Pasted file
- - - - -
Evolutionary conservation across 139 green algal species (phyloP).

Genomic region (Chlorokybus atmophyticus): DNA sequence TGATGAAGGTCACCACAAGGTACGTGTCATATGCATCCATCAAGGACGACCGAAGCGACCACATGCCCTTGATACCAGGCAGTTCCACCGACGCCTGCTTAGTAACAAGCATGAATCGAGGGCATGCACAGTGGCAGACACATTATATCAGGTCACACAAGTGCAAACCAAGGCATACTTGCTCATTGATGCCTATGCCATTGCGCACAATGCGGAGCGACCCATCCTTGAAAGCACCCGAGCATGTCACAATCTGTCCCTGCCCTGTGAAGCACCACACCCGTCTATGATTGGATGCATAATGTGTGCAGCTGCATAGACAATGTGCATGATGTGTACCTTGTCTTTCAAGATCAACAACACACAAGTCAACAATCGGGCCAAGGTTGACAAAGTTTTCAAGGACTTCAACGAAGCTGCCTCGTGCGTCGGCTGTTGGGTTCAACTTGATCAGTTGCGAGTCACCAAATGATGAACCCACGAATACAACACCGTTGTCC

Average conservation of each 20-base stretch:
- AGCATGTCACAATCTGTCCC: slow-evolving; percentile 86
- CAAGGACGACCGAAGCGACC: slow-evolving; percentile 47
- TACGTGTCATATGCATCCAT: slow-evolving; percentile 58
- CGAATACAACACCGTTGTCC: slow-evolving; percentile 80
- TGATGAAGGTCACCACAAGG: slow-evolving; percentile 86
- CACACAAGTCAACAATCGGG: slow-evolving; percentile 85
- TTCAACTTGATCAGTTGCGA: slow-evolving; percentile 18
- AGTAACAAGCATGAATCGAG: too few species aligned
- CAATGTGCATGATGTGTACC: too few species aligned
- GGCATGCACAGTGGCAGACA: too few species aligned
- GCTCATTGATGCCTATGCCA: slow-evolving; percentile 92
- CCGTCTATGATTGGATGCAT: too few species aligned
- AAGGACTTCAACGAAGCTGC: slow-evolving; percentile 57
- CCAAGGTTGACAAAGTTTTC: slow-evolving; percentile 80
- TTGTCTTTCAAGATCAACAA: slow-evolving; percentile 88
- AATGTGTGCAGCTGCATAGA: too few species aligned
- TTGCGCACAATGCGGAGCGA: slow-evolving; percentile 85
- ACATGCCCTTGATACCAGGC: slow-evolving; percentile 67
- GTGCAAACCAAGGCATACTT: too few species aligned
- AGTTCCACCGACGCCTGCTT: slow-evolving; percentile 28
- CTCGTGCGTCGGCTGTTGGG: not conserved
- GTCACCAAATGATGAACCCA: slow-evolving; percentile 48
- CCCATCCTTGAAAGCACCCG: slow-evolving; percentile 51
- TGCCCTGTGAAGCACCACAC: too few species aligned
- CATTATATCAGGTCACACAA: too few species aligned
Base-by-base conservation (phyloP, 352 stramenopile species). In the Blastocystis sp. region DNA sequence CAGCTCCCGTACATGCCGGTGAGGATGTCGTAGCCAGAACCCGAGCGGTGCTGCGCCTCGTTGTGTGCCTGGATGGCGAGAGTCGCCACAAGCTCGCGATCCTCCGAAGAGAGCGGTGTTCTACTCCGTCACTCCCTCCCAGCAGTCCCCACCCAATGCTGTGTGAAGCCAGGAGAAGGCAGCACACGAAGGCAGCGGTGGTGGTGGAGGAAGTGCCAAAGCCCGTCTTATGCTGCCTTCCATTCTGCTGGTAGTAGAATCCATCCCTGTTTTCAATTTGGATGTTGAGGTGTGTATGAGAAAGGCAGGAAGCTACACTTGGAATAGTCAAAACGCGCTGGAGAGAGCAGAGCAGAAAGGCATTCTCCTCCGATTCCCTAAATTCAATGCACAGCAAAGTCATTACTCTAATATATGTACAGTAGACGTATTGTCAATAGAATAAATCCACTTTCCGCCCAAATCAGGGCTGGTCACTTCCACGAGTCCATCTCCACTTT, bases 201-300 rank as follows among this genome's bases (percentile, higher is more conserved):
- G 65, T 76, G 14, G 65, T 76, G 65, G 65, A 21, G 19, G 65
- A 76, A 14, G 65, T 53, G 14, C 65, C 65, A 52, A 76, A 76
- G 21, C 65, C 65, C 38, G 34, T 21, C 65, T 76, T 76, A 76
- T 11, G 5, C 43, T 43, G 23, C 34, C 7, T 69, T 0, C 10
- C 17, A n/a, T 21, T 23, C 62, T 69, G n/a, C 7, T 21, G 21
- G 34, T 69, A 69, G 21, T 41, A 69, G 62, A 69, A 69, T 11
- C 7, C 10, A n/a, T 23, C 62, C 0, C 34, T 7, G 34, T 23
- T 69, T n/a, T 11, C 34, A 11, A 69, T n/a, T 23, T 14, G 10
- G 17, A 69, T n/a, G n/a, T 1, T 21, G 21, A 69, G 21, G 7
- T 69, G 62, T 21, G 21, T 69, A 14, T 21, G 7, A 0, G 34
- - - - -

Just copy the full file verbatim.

Evolutionary conservation across 139 green algal species (phyloP).

Genomic region (Chlorokybus atmophyticus): DNA sequence TGATGAAGGTCACCACAAGGTACGTGTCATATGCATCCATCAAGGACGACCGAAGCGACCACATGCCCTTGATACCAGGCAGTTCCACCGACGCCTGCTTAGTAACAAGCATGAATCGAGGGCATGCACAGTGGCAGACACATTATATCAGGTCACACAAGTGCAAACCAAGGCATACTTGCTCATTGATGCCTATGCCATTGCGCACAATGCGGAGCGACCCATCCTTGAAAGCACCCGAGCATGTCACAATCTGTCCCTGCCCTGTGAAGCACCACACCCGTCTATGATTGGATGCATAATGTGTGCAGCTGCATAGACAATGTGCATGATGTGTACCTTGTCTTTCAAGATCAACAACACACAAGTCAACAATCGGGCCAAGGTTGACAAAGTTTTCAAGGACTTCAACGAAGCTGCCTCGTGCGTCGGCTGTTGGGTTCAACTTGATCAGTTGCGAGTCACCAAATGATGAACCCACGAATACAACACCGTTGTCC

Average conservation of each 20-base stretch:
- AGCATGTCACAATCTGTCCC: slow-evolving; percentile 86
- CAAGGACGACCGAAGCGACC: slow-evolving; percentile 47
- TACGTGTCATATGCATCCAT: slow-evolving; percentile 58
- CGAATACAACACCGTTGTCC: slow-evolving; percentile 80
- TGATGAAGGTCACCACAAGG: slow-evolving; percentile 86
- CACACAAGTCAACAATCGGG: slow-evolving; percentile 85
- TTCAACTTGATCAGTTGCGA: slow-evolving; percentile 18
- AGTAACAAGCATGAATCGAG: too few species aligned
- CAATGTGCATGATGTGTACC: too few species aligned
- GGCATGCACAGTGGCAGACA: too few species aligned
- GCTCATTGATGCCTATGCCA: slow-evolving; percentile 92
- CCGTCTATGATTGGATGCAT: too few species aligned
- AAGGACTTCAACGAAGCTGC: slow-evolving; percentile 57
- CCAAGGTTGACAAAGTTTTC: slow-evolving; percentile 80
- TTGTCTTTCAAGATCAACAA: slow-evolving; percentile 88
- AATGTGTGCAGCTGCATAGA: too few species aligned
- TTGCGCACAATGCGGAGCGA: slow-evolving; percentile 85
- ACATGCCCTTGATACCAGGC: slow-evolving; percentile 67
- GTGCAAACCAAGGCATACTT: too few species aligned
- AGTTCCACCGACGCCTGCTT: slow-evolving; percentile 28
- CTCGTGCGTCGGCTGTTGGG: not conserved
- GTCACCAAATGATGAACCCA: slow-evolving; percentile 48
- CCCATCCTTGAAAGCACCCG: slow-evolving; percentile 51
- TGCCCTGTGAAGCACCACAC: too few species aligned
- CATTATATCAGGTCACACAA: too few species aligned
Base-by-base conservation (phyloP, 352 stramenopile species). In the Blastocystis sp. region DNA sequence CAGCTCCCGTACATGCCGGTGAGGATGTCGTAGCCAGAACCCGAGCGGTGCTGCGCCTCGTTGTGTGCCTGGATGGCGAGAGTCGCCACAAGCTCGCGATCCTCCGAAGAGAGCGGTGTTCTACTCCGTCACTCCCTCCCAGCAGTCCCCACCCAATGCTGTGTGAAGCCAGGAGAAGGCAGCACACGAAGGCAGCGGTGGTGGTGGAGGAAGTGCCAAAGCCCGTCTTATGCTGCCTTCCATTCTGCTGGTAGTAGAATCCATCCCTGTTTTCAATTTGGATGTTGAGGTGTGTATGAGAAAGGCAGGAAGCTACACTTGGAATAGTCAAAACGCGCTGGAGAGAGCAGAGCAGAAAGGCATTCTCCTCCGATTCCCTAAATTCAATGCACAGCAAAGTCATTACTCTAATATATGTACAGTAGACGTATTGTCAATAGAATAAATCCACTTTCCGCCCAAATCAGGGCTGGTCACTTCCACGAGTCCATCTCCACTTT, bases 201-300 rank as follows among this genome's bases (percentile, higher is more conserved):
- G 65, T 76, G 14, G 65, T 76, G 65, G 65, A 21, G 19, G 65
- A 76, A 14, G 65, T 53, G 14, C 65, C 65, A 52, A 76, A 76
- G 21, C 65, C 65, C 38, G 34, T 21, C 65, T 76, T 76, A 76
- T 11, G 5, C 43, T 43, G 23, C 34, C 7, T 69, T 0, C 10
- C 17, A n/a, T 21, T 23, C 62, T 69, G n/a, C 7, T 21, G 21
- G 34, T 69, A 69, G 21, T 41, A 69, G 62, A 69, A 69, T 11
- C 7, C 10, A n/a, T 23, C 62, C 0, C 34, T 7, G 34, T 23
- T 69, T n/a, T 11, C 34, A 11, A 69, T n/a, T 23, T 14, G 10
- G 17, A 69, T n/a, G n/a, T 1, T 21, G 21, A 69, G 21, G 7
- T 69, G 62, T 21, G 21, T 69, A 14, T 21, G 7, A 0, G 34